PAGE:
Athelney Pass 30/08/08

Chris at Athelney Pass/Salal Creek:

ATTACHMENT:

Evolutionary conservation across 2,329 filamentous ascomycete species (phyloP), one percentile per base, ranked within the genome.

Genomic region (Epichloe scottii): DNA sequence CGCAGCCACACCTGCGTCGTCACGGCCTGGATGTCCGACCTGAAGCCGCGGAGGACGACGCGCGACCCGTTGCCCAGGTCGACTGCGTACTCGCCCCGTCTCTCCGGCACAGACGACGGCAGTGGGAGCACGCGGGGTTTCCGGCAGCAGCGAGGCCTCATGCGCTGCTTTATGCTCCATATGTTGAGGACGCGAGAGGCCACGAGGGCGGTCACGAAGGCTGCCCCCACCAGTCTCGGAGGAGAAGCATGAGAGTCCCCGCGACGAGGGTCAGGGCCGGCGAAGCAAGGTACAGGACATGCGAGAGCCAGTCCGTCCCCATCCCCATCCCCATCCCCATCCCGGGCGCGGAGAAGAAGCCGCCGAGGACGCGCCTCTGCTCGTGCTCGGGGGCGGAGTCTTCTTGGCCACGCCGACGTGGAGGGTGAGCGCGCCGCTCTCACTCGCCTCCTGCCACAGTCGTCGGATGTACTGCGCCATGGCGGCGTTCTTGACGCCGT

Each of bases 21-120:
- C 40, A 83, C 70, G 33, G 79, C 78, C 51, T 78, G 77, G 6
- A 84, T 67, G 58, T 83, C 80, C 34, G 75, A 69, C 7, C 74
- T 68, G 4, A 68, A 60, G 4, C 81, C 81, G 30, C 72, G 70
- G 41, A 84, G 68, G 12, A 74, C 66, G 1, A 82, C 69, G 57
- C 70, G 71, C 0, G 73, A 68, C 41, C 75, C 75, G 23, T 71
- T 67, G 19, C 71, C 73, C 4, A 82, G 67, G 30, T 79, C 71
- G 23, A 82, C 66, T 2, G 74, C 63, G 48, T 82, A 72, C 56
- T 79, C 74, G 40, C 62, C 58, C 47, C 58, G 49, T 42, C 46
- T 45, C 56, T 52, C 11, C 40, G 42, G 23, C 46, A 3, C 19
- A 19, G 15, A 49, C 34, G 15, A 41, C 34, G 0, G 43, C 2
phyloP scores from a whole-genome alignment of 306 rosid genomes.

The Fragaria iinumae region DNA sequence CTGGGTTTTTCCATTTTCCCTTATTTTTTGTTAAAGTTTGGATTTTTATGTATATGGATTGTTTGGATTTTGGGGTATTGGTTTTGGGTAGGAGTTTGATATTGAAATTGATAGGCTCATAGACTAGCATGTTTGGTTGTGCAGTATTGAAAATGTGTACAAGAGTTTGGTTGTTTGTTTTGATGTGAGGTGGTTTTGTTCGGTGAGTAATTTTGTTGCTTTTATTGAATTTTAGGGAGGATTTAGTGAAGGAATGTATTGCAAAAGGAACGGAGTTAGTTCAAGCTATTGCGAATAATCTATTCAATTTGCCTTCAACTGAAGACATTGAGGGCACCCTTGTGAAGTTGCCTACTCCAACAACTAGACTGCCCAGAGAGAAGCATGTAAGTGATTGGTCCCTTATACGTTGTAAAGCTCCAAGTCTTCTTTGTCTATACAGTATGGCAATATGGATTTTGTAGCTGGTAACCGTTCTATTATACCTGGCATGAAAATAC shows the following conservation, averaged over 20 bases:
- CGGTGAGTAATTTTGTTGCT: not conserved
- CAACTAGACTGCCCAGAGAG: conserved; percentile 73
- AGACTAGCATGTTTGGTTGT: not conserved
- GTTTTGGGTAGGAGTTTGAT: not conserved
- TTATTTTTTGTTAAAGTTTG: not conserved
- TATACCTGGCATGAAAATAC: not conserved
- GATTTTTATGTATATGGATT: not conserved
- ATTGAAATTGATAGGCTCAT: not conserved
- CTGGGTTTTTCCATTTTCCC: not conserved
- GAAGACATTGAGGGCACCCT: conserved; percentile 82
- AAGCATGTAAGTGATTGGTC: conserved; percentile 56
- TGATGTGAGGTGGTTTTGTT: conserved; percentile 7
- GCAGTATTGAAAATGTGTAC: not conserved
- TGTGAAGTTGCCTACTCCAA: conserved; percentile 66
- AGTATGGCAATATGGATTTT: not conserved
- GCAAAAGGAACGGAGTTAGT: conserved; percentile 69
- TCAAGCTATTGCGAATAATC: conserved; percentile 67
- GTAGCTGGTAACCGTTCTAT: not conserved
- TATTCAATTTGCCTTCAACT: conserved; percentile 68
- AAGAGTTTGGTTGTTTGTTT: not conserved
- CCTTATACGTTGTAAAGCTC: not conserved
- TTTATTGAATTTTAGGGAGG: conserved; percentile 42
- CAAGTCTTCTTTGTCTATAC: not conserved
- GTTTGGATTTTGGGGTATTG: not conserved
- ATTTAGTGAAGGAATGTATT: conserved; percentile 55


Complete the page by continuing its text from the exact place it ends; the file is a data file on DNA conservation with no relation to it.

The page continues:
“Attrition due to injuries and work commitments whittled our group down to just 2 but off we went anyway. The Lillooet River FSR is in good 2wd condition all the way to the Salal Creek Road. A creek was flowing over the road at 45.5 km which is probably doable by a confident driver in a 2wd with average clearance but depends on the time of year (earlier = higher water level). The hill beyond had a bumpy bit at the start but was good after that. At the top of the hill is the unmarked Salal Creek Road on the right (47.8 km). Most of the traffic on this road takes a right fork at 1.1 km to go to a mine – the route to the trail is straight over a shallow berm (may require high clearance). Two-wheel-drive traffic will be halted by the heavy rutting caused by water runoff at 1.3 km. We turn left at 5.3 km (straight leads to a new cut) and arrived at the trailhead at 6.0 km. The trail started at the far (north) end of the cut and is flagged by orange and pink flags (some initial confusion due to 2 parallel sets of flagging 10m apart – the best set is the uphill ones). A distinct footpath is rare but the flagging was good even in dense slide paths. Half an hour later we emerged on the gravel flats next to the creek. Whenever the creek hugged the east bank, flags led up into the forest to bypass the section (keep an eye peeled for them). There was one unflagged section of alder travel (100 m but felt much longer). Nearing the glaciers and after the recent rockslide, a faint footpath appeared close to the creek but disappeared after the first side-creek crossing. The 2 creek crossings are unbridged but we rock-hopped over them after scouting for a good crossing point. After that, the route traveled along a glacial moraine until it got too eroded and knife-edgy and we were forced down to the creek again. Much rock travel took us to the volcanic flats from where it was less than an hour to the collapsed cabin at the pass. Over the next couple days, it snowed, our boots froze solid, we visited ice caves at the toe of Athelstan Glacier, travelled down the boggy McPharlon Creek and climbed the Elephant.”

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